Four ways five factors are basic

Paul T. Costa, Robert R. McCrae

Research output: Contribution to journalArticlepeer-review

1600 Scopus citations


The five-factor model has recently received wide attention as a comprehensive model of personality traits. The claim that these five factors represent basic dimensions of personality is based on four lines of reasoning and evidence: (a) longitudinal and cross-observer studies demonstrate that all five factors are enduring dispositions that are manifest in patterns of behavior; (b) traits related to each of the factors are found in a variety of personality systems and in the natural language of trait description; (c) the factors are found in different age, sex, race, and language groups, although they may be somewhat differently expressed in different cultures; and (d) evidence of heritability suggests that all have some biological basis. To clarify some remaining confusions about the five-factor model, the relation between Openness and psychometric intelligence is described, and problems in factor rotation are discussed.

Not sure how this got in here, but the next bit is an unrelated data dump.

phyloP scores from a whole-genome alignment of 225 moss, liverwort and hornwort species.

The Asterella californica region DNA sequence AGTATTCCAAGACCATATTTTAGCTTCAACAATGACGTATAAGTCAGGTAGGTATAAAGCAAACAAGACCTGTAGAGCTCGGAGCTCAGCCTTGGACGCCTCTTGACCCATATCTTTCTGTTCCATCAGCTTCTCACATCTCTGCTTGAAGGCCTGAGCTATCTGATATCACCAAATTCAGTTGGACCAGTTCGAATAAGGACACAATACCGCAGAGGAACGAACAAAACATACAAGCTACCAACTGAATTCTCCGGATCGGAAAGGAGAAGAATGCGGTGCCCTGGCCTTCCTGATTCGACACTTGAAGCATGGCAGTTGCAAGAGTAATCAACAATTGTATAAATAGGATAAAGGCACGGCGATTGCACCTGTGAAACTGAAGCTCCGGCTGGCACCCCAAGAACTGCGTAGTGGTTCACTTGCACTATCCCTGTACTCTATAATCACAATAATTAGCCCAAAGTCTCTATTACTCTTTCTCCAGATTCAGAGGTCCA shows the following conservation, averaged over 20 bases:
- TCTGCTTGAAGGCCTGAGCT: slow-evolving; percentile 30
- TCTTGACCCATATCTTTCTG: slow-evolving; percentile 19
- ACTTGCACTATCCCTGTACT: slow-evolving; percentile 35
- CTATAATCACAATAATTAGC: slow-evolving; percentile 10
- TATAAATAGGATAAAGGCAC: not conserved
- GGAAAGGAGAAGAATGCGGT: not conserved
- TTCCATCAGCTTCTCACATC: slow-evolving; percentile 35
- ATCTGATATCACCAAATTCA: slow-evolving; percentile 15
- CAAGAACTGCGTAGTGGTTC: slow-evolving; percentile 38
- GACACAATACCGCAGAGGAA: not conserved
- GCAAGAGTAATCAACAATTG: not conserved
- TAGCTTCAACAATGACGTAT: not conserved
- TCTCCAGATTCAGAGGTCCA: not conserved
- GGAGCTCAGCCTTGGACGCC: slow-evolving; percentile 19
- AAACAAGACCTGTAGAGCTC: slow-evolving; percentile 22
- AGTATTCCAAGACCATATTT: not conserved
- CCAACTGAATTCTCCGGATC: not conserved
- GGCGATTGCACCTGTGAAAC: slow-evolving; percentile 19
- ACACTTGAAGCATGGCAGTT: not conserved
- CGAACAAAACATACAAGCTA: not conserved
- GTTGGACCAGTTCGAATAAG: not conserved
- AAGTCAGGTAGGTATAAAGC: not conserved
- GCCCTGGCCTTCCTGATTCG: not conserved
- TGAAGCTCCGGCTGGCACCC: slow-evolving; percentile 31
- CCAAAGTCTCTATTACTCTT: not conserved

Original languageEnglish (US)
Pages (from-to)653-665
Number of pages13
JournalPersonality and Individual Differences
Issue number6
StatePublished - Jun 1992
Externally publishedYes

ASJC Scopus subject areas

  • General Psychology


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